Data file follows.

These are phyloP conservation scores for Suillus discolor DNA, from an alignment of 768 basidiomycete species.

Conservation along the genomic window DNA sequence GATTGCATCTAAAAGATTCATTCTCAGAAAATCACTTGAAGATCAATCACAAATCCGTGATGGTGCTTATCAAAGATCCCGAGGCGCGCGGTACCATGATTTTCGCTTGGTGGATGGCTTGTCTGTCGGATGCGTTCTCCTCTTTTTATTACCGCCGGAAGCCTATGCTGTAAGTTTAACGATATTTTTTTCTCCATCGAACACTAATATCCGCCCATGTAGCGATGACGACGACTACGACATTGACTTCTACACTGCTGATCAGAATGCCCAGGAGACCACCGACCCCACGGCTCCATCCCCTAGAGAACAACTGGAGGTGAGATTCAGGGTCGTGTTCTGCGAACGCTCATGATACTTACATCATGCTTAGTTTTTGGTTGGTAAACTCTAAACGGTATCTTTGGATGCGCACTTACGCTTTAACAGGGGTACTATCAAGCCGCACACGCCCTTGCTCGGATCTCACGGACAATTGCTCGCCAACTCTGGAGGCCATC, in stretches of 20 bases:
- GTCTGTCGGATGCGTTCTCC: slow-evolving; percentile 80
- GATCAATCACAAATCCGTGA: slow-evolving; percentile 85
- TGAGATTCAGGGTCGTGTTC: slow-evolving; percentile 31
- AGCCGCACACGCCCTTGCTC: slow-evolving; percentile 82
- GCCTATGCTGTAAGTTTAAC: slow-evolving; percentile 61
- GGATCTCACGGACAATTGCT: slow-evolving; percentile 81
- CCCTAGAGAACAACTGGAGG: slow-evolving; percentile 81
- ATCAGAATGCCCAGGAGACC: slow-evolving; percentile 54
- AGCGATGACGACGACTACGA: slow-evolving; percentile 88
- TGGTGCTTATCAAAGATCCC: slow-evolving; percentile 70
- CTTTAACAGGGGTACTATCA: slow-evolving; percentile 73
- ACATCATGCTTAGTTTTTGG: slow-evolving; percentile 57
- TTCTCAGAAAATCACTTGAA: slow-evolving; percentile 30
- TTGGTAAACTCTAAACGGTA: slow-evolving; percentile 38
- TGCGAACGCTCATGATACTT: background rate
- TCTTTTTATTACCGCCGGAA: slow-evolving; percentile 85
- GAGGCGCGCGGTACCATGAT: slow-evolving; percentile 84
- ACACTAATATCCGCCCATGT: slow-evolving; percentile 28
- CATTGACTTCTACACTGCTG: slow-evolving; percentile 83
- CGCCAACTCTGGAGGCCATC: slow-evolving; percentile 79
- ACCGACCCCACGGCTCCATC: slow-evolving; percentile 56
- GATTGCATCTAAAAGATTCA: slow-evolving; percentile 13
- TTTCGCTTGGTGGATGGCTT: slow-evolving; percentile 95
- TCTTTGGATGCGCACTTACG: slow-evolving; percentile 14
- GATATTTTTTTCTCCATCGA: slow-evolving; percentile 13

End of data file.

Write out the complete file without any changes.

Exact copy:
These are phyloP conservation scores for Suillus discolor DNA, from an alignment of 768 basidiomycete species.

Conservation along the genomic window DNA sequence GATTGCATCTAAAAGATTCATTCTCAGAAAATCACTTGAAGATCAATCACAAATCCGTGATGGTGCTTATCAAAGATCCCGAGGCGCGCGGTACCATGATTTTCGCTTGGTGGATGGCTTGTCTGTCGGATGCGTTCTCCTCTTTTTATTACCGCCGGAAGCCTATGCTGTAAGTTTAACGATATTTTTTTCTCCATCGAACACTAATATCCGCCCATGTAGCGATGACGACGACTACGACATTGACTTCTACACTGCTGATCAGAATGCCCAGGAGACCACCGACCCCACGGCTCCATCCCCTAGAGAACAACTGGAGGTGAGATTCAGGGTCGTGTTCTGCGAACGCTCATGATACTTACATCATGCTTAGTTTTTGGTTGGTAAACTCTAAACGGTATCTTTGGATGCGCACTTACGCTTTAACAGGGGTACTATCAAGCCGCACACGCCCTTGCTCGGATCTCACGGACAATTGCTCGCCAACTCTGGAGGCCATC, in stretches of 20 bases:
- GTCTGTCGGATGCGTTCTCC: slow-evolving; percentile 80
- GATCAATCACAAATCCGTGA: slow-evolving; percentile 85
- TGAGATTCAGGGTCGTGTTC: slow-evolving; percentile 31
- AGCCGCACACGCCCTTGCTC: slow-evolving; percentile 82
- GCCTATGCTGTAAGTTTAAC: slow-evolving; percentile 61
- GGATCTCACGGACAATTGCT: slow-evolving; percentile 81
- CCCTAGAGAACAACTGGAGG: slow-evolving; percentile 81
- ATCAGAATGCCCAGGAGACC: slow-evolving; percentile 54
- AGCGATGACGACGACTACGA: slow-evolving; percentile 88
- TGGTGCTTATCAAAGATCCC: slow-evolving; percentile 70
- CTTTAACAGGGGTACTATCA: slow-evolving; percentile 73
- ACATCATGCTTAGTTTTTGG: slow-evolving; percentile 57
- TTCTCAGAAAATCACTTGAA: slow-evolving; percentile 30
- TTGGTAAACTCTAAACGGTA: slow-evolving; percentile 38
- TGCGAACGCTCATGATACTT: background rate
- TCTTTTTATTACCGCCGGAA: slow-evolving; percentile 85
- GAGGCGCGCGGTACCATGAT: slow-evolving; percentile 84
- ACACTAATATCCGCCCATGT: slow-evolving; percentile 28
- CATTGACTTCTACACTGCTG: slow-evolving; percentile 83
- CGCCAACTCTGGAGGCCATC: slow-evolving; percentile 79
- ACCGACCCCACGGCTCCATC: slow-evolving; percentile 56
- GATTGCATCTAAAAGATTCA: slow-evolving; percentile 13
- TTTCGCTTGGTGGATGGCTT: slow-evolving; percentile 95
- TCTTTGGATGCGCACTTACG: slow-evolving; percentile 14
- GATATTTTTTTCTCCATCGA: slow-evolving; percentile 13